Fears of Chinese monopoly in local cement
Should it happen that the potential buyers of Ohorongo Cement shares either have a direct or indirect relationship with their China counterparts who owns Cheetah Cement, it will have various negative effects on the market as it will mean that they are coordinating their actions.
13 July 2020 | Business
A horizontal merger requires attention because it is a merger between two competitors which will mean less competition in the market. - Johannes Ashipala, Director for mergers and acquisition: NaCC
West China Cement is a leading cement manufacturer and distributor in West China and it is listed on the Hong Kong Stock Exchange.
Should it happen that West China Cement, the potential buyers of Ohorongo Cement shares, either have a direct or indirect relationship with their China counterparts who owns Cheetah Cement, it will have various negative effects on the Namibian market.
The Namibian Competition Commission (NaCC) will carry out various tests, including the competition and public interest tests to determine the effect of the sale of shares in Ohorongo Cement to West China Cement.
Based on the results and after having done the necessary analysis, the commission will then make a final decision whether the acquisition deal should take place.
Speaking at a stakeholder conference on Thursday, Johannes Ashipala, the director for mergers and acquisition at NaCC, presented the method of collecting information to assess whether the proposed sale of 69.83% majority shares held by Schwenk Namibia to West China Cement should be approved or not.
Ashipala pointed out that the competition test is necessary to determine whether the deal will prevent or lessen competition in the market. It is also equally important to assess whether the deal comes with certain benefits such as technological advancement, which is very crucial.
Ashipala added that the public interest test is important to determine whether the deal will affect the public issues such as employment. It is also important to ensure that small and medium enterprises (SMEs) are not affected, which could affect their ability to compete internationally.
Therefore, before one can make a decision, it is important to question whether the merger is justifiable, substantial and what the effects would be should this merger materialise.
Ashipala explained that a horizontal merger requires attention because it is a merger between two competing entities who are selling substitutes goods. Substitutes are goods that give the same satisfaction or utility.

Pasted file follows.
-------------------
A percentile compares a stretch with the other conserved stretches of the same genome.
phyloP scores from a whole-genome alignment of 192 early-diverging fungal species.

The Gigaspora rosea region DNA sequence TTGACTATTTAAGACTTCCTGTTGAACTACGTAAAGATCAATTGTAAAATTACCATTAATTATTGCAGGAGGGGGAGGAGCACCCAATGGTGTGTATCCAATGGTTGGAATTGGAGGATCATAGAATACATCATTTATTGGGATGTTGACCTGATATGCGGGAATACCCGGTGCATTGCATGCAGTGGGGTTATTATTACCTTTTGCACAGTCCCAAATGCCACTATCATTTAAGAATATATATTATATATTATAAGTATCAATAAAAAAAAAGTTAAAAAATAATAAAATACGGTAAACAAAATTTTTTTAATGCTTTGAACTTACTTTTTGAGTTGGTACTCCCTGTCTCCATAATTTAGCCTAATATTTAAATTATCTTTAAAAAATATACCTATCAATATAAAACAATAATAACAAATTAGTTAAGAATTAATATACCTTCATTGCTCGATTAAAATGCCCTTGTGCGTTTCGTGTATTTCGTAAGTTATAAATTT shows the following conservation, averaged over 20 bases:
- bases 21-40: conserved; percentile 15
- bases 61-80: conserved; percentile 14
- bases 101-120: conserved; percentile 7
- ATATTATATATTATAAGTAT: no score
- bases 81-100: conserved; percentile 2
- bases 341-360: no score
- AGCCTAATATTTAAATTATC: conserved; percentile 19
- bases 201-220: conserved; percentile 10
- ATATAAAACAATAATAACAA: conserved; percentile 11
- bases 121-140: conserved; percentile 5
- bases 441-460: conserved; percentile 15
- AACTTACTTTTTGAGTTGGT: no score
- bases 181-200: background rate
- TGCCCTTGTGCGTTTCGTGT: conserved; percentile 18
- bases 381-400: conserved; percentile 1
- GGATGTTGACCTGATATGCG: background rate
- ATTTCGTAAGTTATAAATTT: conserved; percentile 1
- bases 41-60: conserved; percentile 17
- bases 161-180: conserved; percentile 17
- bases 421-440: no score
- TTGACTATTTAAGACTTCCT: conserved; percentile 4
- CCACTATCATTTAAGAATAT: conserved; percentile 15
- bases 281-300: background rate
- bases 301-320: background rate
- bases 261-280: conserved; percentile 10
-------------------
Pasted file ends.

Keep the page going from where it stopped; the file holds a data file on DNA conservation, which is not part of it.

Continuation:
Considering the fact that there are only two cement manufacturing companies in Namibia, should these two companies merge it will create a monopoly in the market. A horizontal merger reduces the number of participants in the market and consumers will suffer from high monopoly prices.
Other negative effects that could arise as a result of this merger is price fixing. The two companies could agree to charge uniform high prices and leave consumers with no option but to accept the prices set. It will be a “take it or leave it” situation.
Monopolies also affect the quality of products because they know that there is no competition. Finally, the two firms could get involved in transfer pricing by allocating markets among themselves.
For instance, Ohorongo Cement can target the northern market, while Cheetah Cement focuses on the central and southern part of Namibia so that they can all benefit. This will disadvantage consumers in terms of product quality and prices.
Various stakeholders including the ministry of industrialisation and trade, the Otavi town council and the Development Bank of Namibia (DBN) raised concerns regarding the proposed acquisition of Ohorongo shares to China’s leading cement manufacturer.
Employment was one of the issues raised. Fears exist that locals will be replaced with foreign employees considering that the Covid-19 pandemic have already forced various industries to retrench some of their workers.
Another concern is the risk of minority shareholders being forced out, as well as the risk of collusion such as price fixing and market allocation.
Finally, there is fear that the deal will cause disruptions in the localised value chain by causing competition for SME’s.
After having engage the necessary stakeholders, the commission will make a final decision in due course on whether the deal will materialise or not. The stakeholders have absolute confidence in the commission that it will make the right decision.